Central Data Catalog

Citation Information

Type Thesis or Dissertation - Master of Science in Geography
Title Settlement patterns and their potential implications for livelihoods among Maasai pastoralists in northern Tanzania.
Author(s)
Publication (Day/Month/Year) 2017
URL https://vtechworks.lib.vt.edu/bitstream/handle/10919/77961/Fox_DN_T_2017.pdf?sequence=1
Abstract
In the last century, many mobile pastoralists have transitioned to more sedentary lifestyles.
Mobile people can be both pushed into a more settled existence by environmental or political
forces, or pulled by new economic opportunities. While researchers have examined the
causes and consequences of growing sedentarization, few contemporary studies have examined
the patterns of settlement among mobile groups who are shifting to sedentary lifestyles and how
these patterns may be related to socio-economic outcomes. This research examines settlement
site selection by using GIS and remote sensing techniques to quantify settlement patterns in four
Maasai villages in northern Tanzania, exploring the environmental and infrastructure correlates
of settlement locations. A subset of these geographic variables is used with social survey data for
111 Maasai households in the study site to test the hypothesis that settlement location impacts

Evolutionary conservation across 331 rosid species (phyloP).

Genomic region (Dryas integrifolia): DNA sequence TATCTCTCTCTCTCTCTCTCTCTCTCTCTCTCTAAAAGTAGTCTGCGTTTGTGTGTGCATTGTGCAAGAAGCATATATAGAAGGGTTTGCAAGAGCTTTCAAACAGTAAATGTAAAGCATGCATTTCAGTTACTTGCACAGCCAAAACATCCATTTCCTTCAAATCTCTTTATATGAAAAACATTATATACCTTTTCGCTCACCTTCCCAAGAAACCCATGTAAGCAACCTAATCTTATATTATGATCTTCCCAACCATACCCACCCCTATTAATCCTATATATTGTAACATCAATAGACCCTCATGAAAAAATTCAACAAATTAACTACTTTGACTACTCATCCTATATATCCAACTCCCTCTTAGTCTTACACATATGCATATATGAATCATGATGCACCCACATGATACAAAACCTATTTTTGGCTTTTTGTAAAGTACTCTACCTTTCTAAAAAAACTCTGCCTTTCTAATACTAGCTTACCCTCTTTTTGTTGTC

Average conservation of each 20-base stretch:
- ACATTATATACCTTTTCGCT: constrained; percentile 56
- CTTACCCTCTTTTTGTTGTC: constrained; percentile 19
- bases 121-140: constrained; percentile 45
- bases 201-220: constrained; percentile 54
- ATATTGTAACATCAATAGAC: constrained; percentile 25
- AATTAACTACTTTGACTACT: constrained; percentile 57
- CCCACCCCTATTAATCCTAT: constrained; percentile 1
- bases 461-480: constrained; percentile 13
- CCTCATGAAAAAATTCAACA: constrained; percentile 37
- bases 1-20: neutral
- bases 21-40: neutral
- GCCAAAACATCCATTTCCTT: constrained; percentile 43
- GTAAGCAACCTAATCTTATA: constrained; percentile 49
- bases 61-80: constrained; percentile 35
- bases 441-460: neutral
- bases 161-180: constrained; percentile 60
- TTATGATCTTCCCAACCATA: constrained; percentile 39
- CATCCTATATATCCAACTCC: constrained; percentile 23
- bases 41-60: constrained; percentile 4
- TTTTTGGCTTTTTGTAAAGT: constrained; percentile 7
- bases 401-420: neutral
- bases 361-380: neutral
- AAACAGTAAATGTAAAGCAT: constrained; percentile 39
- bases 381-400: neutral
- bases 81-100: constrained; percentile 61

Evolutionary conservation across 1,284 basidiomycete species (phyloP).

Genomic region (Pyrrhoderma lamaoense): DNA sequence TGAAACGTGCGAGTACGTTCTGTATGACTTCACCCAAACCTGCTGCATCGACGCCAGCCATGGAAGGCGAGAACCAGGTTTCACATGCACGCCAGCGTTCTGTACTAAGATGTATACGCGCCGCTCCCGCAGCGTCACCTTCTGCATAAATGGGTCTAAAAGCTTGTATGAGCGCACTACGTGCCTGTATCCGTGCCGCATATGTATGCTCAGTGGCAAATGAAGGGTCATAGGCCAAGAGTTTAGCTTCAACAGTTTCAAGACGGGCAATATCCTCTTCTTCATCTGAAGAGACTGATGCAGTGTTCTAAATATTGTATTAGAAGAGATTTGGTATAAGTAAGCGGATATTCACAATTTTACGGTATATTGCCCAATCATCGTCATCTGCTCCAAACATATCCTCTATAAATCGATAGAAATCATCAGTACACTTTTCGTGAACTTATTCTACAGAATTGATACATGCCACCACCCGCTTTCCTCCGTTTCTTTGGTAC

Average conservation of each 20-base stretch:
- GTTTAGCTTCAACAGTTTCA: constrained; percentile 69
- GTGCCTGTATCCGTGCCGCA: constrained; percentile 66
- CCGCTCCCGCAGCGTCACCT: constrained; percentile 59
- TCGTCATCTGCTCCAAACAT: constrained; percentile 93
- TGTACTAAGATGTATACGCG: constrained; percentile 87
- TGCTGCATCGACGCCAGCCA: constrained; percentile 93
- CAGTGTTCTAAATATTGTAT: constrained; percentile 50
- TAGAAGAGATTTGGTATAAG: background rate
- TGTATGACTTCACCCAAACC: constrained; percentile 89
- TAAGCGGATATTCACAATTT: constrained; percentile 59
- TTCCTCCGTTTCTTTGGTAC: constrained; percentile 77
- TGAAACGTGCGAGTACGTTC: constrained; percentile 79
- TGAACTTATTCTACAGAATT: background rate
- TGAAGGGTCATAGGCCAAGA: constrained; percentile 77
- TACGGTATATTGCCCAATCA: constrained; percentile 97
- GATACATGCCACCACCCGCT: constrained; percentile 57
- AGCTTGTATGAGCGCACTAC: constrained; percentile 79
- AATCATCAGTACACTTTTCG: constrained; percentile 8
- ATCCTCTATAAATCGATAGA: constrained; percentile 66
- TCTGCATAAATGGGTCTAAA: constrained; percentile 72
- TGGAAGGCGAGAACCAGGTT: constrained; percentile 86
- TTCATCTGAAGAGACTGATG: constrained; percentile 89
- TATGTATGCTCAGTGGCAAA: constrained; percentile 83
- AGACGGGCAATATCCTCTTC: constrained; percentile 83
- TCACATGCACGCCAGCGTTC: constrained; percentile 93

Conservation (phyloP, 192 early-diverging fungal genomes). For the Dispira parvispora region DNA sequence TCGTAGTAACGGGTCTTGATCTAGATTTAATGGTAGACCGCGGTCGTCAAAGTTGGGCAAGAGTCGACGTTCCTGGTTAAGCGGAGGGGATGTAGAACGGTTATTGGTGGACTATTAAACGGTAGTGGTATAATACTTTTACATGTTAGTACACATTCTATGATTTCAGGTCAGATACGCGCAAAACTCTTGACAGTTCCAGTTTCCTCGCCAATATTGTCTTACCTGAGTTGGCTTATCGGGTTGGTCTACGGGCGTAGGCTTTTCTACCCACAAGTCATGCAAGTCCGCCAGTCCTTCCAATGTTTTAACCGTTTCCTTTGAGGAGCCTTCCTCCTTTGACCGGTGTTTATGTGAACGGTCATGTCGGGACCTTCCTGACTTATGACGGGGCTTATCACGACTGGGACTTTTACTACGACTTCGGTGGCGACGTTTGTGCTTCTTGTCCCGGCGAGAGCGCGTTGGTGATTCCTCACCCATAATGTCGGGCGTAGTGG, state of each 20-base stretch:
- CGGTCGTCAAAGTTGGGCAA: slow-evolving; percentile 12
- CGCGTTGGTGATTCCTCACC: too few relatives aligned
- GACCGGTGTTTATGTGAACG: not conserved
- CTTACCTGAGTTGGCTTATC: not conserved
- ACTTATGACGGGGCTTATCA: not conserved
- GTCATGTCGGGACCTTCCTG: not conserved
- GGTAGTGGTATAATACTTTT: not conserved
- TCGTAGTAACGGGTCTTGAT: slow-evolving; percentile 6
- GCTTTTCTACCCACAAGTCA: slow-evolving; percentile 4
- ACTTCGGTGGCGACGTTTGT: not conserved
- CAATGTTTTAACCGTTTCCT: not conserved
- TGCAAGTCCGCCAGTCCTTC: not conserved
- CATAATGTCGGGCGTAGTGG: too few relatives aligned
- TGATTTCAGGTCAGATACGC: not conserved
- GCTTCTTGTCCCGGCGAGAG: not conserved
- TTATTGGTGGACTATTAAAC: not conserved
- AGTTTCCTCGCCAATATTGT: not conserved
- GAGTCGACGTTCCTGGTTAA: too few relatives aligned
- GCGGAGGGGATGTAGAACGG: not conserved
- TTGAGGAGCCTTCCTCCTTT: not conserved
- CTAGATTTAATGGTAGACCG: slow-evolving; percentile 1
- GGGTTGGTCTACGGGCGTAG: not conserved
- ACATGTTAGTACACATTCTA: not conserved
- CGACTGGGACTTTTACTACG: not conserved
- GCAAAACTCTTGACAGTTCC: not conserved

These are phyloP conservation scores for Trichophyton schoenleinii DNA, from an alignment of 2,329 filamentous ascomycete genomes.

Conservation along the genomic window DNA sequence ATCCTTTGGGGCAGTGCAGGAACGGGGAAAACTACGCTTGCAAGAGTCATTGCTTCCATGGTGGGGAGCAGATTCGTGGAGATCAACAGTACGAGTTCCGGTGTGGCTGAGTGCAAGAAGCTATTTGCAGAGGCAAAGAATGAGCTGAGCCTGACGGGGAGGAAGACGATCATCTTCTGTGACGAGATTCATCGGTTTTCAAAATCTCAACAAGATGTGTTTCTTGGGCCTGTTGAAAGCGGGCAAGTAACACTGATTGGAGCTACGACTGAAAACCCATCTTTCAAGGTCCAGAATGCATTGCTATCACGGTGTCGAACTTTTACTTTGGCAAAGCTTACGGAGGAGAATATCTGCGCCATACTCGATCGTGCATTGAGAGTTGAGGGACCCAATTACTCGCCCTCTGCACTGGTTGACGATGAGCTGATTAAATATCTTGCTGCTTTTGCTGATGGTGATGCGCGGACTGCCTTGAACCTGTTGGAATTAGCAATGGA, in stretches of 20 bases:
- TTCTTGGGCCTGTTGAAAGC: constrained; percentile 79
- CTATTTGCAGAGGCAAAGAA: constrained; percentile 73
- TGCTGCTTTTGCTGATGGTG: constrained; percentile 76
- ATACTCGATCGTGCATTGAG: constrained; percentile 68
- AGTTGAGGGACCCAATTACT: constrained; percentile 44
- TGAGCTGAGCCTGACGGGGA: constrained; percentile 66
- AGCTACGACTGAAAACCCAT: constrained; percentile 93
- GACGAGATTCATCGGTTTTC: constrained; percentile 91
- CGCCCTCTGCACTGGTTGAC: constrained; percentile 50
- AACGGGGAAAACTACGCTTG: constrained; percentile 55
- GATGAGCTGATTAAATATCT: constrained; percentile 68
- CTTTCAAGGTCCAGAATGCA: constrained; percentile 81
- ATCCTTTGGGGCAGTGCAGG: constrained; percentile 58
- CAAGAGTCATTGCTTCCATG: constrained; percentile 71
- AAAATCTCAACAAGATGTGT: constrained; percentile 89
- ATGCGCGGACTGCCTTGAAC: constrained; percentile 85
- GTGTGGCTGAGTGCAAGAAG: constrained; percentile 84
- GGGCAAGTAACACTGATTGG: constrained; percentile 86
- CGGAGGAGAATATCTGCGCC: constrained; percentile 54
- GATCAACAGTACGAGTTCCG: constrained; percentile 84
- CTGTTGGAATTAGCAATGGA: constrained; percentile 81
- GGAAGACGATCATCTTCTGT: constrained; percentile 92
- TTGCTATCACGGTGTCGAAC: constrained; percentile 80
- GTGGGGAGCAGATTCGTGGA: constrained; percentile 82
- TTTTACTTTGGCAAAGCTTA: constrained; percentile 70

livelihood strategies and economic outcomes by creating and constraining access to important
resources and infrastructure. Landscape level evaluation of settlement patterns show that certain
soil types limit occupation and the potential for agricultural expansion in 30% of the study area.
Settlement density and existing agriculture are also clustered in certain parts of the landscape.
The spatial models support the hypothesis that proximity to roads and village centers plays an
important role in shaping overall settlement patterns. However, models that combine these factors
with environmental and geophysical elements show improved explanatory performance,
suggesting that competing factors are at play in influencing settlement patterns. Spatial models
also indicate that agricultural development may be limiting land available for settlement in some
parts of the study area. Results of the household level outcomes are more ambiguous, with few
relationships between geographic variables and household livestock holdings, land under cultivation,
annual income. Rather, these factors are influenced largely by demographic variables such
as household size, age of the household head, and asset allocation. However, there appears to be
less income diversity in households more distant from permanent water sources.

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